On Hold

I’m trying to get through this election without falling apart. Why am I so surprised that people would vote for this awful, bigoted man? I’m trying to visualize Joe Biden as my president. To read what (once-conservative) columnist David Brooks wrote about Biden, this centrist (not a communist) statesman with progressive (yay!) leanings, click here: https://www.nytimes.com/2020/10/29/opinion/joe-biden.html

I made the excellent choice to enroll in a poetry class, which started this week, and so my assignment to write a poem is welcome. It also helped to get new blog posts in my in-box from here: http://ritaottramstad.com/

and here: https://spokeandhub.blog/author/alysonindrunas/

Re those blog posts: apart from the election, my dog, too, is getting old. Dang it.

But it helps to know that there are–in point of fact–more of us who believe that the world can be a kinder, better place, that we belong to a nation that protects children and people of every kind, values education, values justice, and cares about the freaking planet.

Meanwhile, a friend forwarded these paragraphs from Clarissa Pinkola Estes and I’ve been sharing them with everyone I know.  Also trying to remember to breathe. I hope you are, too.

“In any dark time, there is a tendency to veer toward fainting over how much is wrong or unmended in the world. Do not focus on that. There is a tendency to fall into being weakened by dwelling on what is outside your reach, by what cannot yet be. Do not focus there. That is spending the wind without raising the sails. We are needed, that is all we can know. And though we meet resistance, we more so will meet great souls who will hail us, love us and guide us, and we will know them when they appear. Didn’t you say you were a believer? Didn’t you say you pledged to listen to a voice greater? Didn’t you ask for grace? Don’t you remember that to be in grace means to submit to the voice greater?
“Ours is not the task of fixing the entire world all at once, but of stretching out to mend the part of the world that is within our reach. Any small, calm thing that one soul can do to help another soul, to assist some portion of this our suffering world, will help immensely. It is not given to us to know which acts or by whom, will cause the critical mass to tip toward an enduring good. What is needed for dramatic change is an accumulation of acts, adding, adding to, adding more, continuing. We know that it does not take ‘everyone on earth’ to bring justice and peace, but only a small, determined group who will not give up during the first, second, or hundredth gale. One of the most calming and powerful actions you can do to intervene in a stormy world is to stand up and show your soul. Soul on deck shines like gold in dark times. The light of the soul throws sparks, can send up flares, builds signal fires, causes proper matters to catch fire. To display the lantern of the soul in shadowy times like these–to be fierce and to show mercy toward others, both, are acts of immense bravery and greatest necessity. Struggling souls catch light from other souls who are fully lit and willing to show it. If you would help to calm the tumult, this is one of the strongest things you can do.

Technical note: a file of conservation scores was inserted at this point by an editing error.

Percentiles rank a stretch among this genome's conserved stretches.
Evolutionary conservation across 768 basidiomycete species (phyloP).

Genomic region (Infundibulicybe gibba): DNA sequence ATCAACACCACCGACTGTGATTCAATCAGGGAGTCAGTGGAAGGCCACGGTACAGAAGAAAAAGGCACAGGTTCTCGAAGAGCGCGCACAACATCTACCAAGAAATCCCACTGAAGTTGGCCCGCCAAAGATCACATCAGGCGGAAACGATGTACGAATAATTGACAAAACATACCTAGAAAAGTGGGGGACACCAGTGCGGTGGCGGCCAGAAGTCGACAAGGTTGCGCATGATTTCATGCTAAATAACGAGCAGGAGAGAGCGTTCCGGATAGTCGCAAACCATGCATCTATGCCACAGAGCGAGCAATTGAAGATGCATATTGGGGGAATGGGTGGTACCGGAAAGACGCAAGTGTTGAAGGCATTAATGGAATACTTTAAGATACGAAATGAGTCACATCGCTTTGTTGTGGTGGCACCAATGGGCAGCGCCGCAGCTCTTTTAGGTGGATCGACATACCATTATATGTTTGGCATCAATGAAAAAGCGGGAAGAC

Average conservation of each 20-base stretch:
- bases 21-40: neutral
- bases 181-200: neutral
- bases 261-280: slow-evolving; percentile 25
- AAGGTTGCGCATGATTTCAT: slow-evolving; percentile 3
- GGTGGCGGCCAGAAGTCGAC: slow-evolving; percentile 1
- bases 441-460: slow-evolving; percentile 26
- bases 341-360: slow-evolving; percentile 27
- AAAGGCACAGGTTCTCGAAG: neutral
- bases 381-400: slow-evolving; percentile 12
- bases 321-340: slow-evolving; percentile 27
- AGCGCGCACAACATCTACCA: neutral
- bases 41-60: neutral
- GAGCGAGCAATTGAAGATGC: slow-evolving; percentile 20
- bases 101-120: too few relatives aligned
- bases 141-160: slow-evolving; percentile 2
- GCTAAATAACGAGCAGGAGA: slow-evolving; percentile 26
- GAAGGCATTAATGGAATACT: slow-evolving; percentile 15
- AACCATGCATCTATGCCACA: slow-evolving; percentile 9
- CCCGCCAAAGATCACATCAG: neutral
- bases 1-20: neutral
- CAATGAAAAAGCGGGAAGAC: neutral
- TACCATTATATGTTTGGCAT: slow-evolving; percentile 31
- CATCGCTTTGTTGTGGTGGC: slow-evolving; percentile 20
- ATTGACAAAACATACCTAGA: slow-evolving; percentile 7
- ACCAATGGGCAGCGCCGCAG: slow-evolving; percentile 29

“There will always be times when you feel discouraged. I too have felt despair many times in my life, but I do not keep a chair for it; I will not entertain it. It is not allowed to eat from my plate. The reason is this: in my uttermost bones I know something, as do you. It is that there can be no despair when you remember why you came to Earth, who you serve, and who sent you here. The good words we say and the good deeds we do are not ours: They are the words and deeds of the One who brought us here. In that spirit, I hope you will write on your wall: When a great ship is in harbor and moored, it is safe, there can be no doubt. But that is not what great ships are built for. This comes with much love and a prayer that you remember who you came from, and why you came to this beautiful, needful Earth.”

-Clarissa Pinkola Estes

6 replies
  1. Katja
    Katja says:

    Thanks for these words, Bethany. Us Europeans, too, have been white- knuckling it throughout these strange election days – and will be beyond, I imagine.
    I hope it is ok to copy Estes’ wonderful phrases onto my blog?
    Take good care!

    Reply
  2. Rita
    Rita says:

    Oh, I wish I’d seen these words a few days ago. Work (and anxiety) was all-consuming on the week days, and yesterday was a floaty sort of blur. Hoping the coming week is more settled, and that you have good days with your old friend. 🙂

    Reply

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  1. […] Aside from obsessing about politics (looking forward to having it all take a back seat–as David Brooks has promised), I have several different writing projects […]

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